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J Pediatr. 2019 May;208:57-65.e4. doi: 10.1016/j.jpeds.2018.12.049. Epub 2019 Mar 8.

Health Outcomes of Youth in Clinical Pediatric Weight Management Programs in POWER.

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Division of Pediatric Endocrinology and Metabolism, Department of Pediatric and Adolescent Medicine, Mayo Clinic, Rochester, MN.
Division of Biostatistics and Epidemiology, Cincinnati Children's Hospital Medical Center, Cincinnati, OH; Department of Pediatrics, University of Cincinnati, College of Medicine, Cincinnati, OH.
Department of Pediatrics, University of Illinois College of Medicine at Peoria, Peoria, IL.
Department of Pediatrics, Center for Pediatric Obesity Medicine, University of Minnesota Medical School, Minneapolis, MN.
Department of Pediatrics, Ann & Robert H. Lurie Children's Hospital of Chicago, Chicago, IL; Pediatrics, Feinberg School of Medicine, Northwestern University, Chicago, IL.
Department of Pediatrics, Keck School of Medicine of USC, Los Angeles, CA; Diabetes and Obesity Program, Children's Hospital Los Angeles, Los Angeles, CA.
Department of Pediatrics, Pediatric Weight Management, Children's Hospital of San Antonio, Baylor College of Medicine, Houston, TX.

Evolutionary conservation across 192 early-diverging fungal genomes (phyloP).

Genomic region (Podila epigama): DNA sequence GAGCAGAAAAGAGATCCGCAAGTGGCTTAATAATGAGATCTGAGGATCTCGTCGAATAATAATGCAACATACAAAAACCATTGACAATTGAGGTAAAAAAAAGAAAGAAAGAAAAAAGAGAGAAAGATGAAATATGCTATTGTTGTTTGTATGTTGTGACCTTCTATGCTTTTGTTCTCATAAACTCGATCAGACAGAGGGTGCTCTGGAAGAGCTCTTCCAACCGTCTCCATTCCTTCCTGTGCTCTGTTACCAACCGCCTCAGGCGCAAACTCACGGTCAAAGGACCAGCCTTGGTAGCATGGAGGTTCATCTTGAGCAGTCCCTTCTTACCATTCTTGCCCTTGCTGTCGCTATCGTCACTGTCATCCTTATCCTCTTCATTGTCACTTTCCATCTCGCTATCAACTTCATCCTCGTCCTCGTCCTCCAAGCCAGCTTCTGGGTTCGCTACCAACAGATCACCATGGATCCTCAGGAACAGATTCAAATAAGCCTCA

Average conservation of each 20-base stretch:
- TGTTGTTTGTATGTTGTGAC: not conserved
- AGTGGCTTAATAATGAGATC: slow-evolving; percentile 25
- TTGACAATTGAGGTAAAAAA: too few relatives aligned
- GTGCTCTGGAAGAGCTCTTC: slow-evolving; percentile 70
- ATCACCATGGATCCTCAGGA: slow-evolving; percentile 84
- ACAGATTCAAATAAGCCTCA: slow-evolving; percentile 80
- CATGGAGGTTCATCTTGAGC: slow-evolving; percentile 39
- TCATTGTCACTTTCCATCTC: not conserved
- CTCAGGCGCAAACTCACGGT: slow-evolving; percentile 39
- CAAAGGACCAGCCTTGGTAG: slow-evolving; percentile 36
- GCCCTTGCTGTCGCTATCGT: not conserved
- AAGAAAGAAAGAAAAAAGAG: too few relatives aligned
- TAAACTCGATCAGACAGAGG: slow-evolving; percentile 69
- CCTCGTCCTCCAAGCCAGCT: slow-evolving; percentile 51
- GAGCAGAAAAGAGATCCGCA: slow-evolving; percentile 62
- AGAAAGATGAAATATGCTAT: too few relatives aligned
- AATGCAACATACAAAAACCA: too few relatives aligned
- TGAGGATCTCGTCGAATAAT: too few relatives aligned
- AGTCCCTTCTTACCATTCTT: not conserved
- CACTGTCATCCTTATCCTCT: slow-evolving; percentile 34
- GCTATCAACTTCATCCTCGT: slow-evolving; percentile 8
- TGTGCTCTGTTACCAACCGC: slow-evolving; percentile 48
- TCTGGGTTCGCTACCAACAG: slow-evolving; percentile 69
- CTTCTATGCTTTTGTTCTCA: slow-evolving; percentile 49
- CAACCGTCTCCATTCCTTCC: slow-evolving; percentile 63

Department of Pediatrics, University of Cincinnati, College of Medicine, Cincinnati, OH; The Heart Institute, Center for Better Health and Nutrition, Cincinnati Children's Hospital Medical Center, Cincinnati, OH. Electronic address:



To describe treatment outcomes of children and adolescents enrolled in the Pediatric Obesity Weight Evaluation Registry, a consortium of multicomponent pediatric weight management programs in the US.


This multicenter prospective observational cohort study, established in 2013, includes youth (2-18 years of age) with obesity enrolled from 31 Pediatric Obesity Weight Evaluation Registry (POWER) sites over a 2-year period and followed up to 12 months. Weight status was evaluated by the percentage of the 95th percentile for body mass index (%BMIp95). Associations of weight status outcomes with patient characteristics and program exposure were analyzed with multivariable mixed effects modeling.


We included 6454 children and adolescents (median age, 11 years; IQR, 9-14 years; 53% white, 32% Hispanic; 73% with severe obesity) who were enrolled in POWER. Median changes in %BMIp95 for this cohort were -1.88 (IQR, -5.8 to 1.4), -2.50 (IQR, -7.4 to 1.8), -2.86 (IQR, -8.7 to 1.9), at 4-6, 7-9, and 10-12 of months follow-up, respectively (all P < .05). Older age (≥12 years), greater severity of obesity, and Hispanic race/ethnicity were associated with better improvement in %BMIp95. A 5-percentage point decrease in %BMIp95 was associated with improvement in cardiometabolic risk factors.


Overall, treatment in pediatric weight management programs is associated with a modest median decrease in BMI as measured by change in %BMIp95. Further studies are needed to confirm these findings, as well as to identify additional strategies to enhance the effectiveness of these multicomponent interventions for youth with severe obesity.


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